Gaz: I don’t know how the sound developed for me, it’s quite random, our sound is… It’s not like it’s… Well, if you listen to our first album (”Forest Of Equilibrium”) you’d never imagine we’d sound the way we do today. So, I mean we’re very individualists as characters. Leo is not in the band any more.
Lee: We all have individual tastes and somehow turns into opposition to each other. And soundwise it has a dynamic I suppose.
Gaz: I wouldn’t say that… It’s no disrespect for Leo and Brian, I don’t think we’ve had major development in the band because basically the stuff me and Lee were writing is depending on the phases we were going through, we’re listening to different styles, ’cause Brian basically… he would call for ideas but the basic stuff was written by me and Lee, pretty much we’ve been listening to a certain style of music and that’s where we wanted to go at that point. Leo had some good ideas, but his ideas were kind of crazy ideas, no row, he was… well, he was quite focuses on where to go, which is good because he opened new things for us to do. I still think that basic stuff from the day one to now is myself and Lee literally and so goes musically too.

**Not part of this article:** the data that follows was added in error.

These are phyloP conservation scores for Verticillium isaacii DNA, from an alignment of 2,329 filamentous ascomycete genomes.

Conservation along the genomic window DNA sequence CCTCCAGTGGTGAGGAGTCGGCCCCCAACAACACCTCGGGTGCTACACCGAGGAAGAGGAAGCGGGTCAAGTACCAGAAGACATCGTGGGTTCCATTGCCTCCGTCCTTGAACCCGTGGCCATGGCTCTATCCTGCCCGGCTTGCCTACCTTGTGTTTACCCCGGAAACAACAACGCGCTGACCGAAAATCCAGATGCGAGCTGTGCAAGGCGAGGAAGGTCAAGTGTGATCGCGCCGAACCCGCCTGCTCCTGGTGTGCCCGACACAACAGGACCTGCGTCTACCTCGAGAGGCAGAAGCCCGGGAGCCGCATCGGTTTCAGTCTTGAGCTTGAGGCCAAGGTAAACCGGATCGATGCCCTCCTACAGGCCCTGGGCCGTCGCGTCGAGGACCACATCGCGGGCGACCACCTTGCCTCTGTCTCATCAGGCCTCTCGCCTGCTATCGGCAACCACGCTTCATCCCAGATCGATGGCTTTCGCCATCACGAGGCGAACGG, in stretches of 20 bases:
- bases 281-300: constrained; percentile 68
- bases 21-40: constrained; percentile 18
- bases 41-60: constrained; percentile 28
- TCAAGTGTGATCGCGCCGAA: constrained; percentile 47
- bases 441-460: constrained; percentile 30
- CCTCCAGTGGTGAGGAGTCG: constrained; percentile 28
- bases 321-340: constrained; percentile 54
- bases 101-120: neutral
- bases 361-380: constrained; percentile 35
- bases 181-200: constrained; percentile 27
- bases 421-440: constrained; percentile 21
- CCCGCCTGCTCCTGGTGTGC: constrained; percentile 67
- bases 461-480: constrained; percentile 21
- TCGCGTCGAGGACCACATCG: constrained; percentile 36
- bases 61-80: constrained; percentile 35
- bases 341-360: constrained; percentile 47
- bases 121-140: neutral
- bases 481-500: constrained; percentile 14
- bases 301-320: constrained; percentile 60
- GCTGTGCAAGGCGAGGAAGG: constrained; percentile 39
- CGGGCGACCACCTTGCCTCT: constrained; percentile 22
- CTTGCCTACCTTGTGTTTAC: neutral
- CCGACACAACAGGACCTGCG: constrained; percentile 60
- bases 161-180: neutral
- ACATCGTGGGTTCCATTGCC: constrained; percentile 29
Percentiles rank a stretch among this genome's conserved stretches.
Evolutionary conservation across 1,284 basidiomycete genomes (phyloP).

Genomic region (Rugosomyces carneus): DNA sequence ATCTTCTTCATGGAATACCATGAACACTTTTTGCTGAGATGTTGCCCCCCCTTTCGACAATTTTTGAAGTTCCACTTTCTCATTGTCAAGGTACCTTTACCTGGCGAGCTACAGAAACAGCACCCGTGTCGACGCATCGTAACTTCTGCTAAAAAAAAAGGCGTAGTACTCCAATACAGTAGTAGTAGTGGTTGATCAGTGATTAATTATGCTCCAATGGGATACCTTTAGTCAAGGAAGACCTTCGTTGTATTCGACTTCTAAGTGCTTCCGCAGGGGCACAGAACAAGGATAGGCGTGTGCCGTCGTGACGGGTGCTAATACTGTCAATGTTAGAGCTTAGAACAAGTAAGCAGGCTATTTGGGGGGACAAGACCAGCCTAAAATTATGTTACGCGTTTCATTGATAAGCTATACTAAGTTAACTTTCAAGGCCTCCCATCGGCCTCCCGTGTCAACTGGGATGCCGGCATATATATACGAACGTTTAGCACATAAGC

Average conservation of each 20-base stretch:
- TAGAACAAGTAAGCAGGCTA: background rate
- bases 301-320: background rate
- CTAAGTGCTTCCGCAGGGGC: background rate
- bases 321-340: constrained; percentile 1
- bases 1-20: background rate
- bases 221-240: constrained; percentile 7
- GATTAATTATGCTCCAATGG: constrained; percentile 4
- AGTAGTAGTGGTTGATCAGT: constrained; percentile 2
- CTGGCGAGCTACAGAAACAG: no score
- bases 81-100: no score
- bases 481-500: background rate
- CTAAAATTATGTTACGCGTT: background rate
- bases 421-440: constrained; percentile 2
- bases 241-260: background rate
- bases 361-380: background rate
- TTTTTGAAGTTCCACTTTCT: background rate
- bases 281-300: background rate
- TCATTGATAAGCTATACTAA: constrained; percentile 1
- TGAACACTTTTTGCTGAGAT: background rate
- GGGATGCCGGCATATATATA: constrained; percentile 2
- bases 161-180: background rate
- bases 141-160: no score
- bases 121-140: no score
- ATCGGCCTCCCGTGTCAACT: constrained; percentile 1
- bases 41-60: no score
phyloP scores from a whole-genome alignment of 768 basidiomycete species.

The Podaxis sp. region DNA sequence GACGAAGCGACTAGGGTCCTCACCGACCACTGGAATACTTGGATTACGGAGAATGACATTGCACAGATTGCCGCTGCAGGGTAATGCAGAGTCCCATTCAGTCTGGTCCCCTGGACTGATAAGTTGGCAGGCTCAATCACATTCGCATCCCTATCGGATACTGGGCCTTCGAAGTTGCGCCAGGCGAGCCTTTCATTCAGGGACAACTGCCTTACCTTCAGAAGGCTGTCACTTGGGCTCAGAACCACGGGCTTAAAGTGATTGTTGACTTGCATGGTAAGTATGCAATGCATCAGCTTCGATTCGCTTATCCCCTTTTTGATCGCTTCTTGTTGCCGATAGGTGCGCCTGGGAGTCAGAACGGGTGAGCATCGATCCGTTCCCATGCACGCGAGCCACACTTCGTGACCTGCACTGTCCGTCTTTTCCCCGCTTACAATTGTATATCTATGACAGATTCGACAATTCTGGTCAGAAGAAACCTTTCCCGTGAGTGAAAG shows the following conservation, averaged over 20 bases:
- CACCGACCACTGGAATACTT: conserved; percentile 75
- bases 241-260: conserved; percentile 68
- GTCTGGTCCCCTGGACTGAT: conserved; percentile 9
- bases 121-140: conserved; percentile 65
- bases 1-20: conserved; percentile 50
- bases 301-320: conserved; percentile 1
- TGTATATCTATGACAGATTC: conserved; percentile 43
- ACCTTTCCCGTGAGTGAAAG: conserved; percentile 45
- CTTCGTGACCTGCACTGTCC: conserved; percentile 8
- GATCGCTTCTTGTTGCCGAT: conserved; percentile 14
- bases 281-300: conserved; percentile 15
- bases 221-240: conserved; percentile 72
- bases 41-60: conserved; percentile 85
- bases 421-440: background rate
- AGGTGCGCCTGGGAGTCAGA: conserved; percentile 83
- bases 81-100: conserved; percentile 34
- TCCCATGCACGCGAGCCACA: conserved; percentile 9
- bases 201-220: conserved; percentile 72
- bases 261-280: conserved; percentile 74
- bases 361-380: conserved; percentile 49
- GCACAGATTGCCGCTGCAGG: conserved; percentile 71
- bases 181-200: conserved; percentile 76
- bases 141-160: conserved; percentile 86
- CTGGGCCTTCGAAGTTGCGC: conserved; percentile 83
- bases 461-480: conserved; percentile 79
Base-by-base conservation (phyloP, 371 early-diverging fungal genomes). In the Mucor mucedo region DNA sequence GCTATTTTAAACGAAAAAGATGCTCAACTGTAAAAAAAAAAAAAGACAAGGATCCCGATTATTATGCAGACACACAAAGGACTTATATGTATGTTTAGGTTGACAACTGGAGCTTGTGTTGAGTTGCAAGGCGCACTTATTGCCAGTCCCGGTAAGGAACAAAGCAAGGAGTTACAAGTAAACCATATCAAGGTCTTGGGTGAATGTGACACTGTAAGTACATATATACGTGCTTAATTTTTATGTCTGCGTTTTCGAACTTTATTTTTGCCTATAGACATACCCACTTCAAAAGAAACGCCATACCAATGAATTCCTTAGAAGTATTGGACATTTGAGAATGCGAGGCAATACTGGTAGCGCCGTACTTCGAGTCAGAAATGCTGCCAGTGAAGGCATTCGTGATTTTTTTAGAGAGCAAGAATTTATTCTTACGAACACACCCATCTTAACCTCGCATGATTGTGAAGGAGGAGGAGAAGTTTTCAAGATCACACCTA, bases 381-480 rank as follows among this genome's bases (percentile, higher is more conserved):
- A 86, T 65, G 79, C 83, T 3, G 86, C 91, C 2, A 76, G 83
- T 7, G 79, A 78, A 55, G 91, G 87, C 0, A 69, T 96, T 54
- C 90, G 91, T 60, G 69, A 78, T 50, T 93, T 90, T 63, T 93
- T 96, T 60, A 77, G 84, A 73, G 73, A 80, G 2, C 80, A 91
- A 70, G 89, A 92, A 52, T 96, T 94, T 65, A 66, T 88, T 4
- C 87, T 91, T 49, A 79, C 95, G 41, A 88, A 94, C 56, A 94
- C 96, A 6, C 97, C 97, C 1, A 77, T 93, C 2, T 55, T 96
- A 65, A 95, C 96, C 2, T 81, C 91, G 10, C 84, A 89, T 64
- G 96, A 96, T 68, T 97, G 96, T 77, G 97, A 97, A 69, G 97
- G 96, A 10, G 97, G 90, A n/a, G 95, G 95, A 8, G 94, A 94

Lee: I think we dig deeper in our music, we’re obsessed with that kind of thing where… Brian is in a lot underground stuff from a totally different angle. He’s into American rock-star ’70s thing, Gaz is into more classical heavy metal from the ’80s as long as late ’60s-early 70s rock and prog stuff, and punk… I think me and Gaz share very similar tastes ’cause we like to go diverse…
And all these get combined in the end…
Lee: Yeah, of course, and that’s why people can’t understand what we do a lot of times… I think in years to come, in 20 years time, people will look and maybe piece together what we did easier. ‘Cause people think we want to be something, we want to try something we’re not. We’re just doing what we do. We’re not trying to sound like a ’70s band, we’re not trying to sound like this or sound like that. Yes, we have our influences in a way but we’re not getting deliberate, we’re not trying to sound like a band from ’72 for example.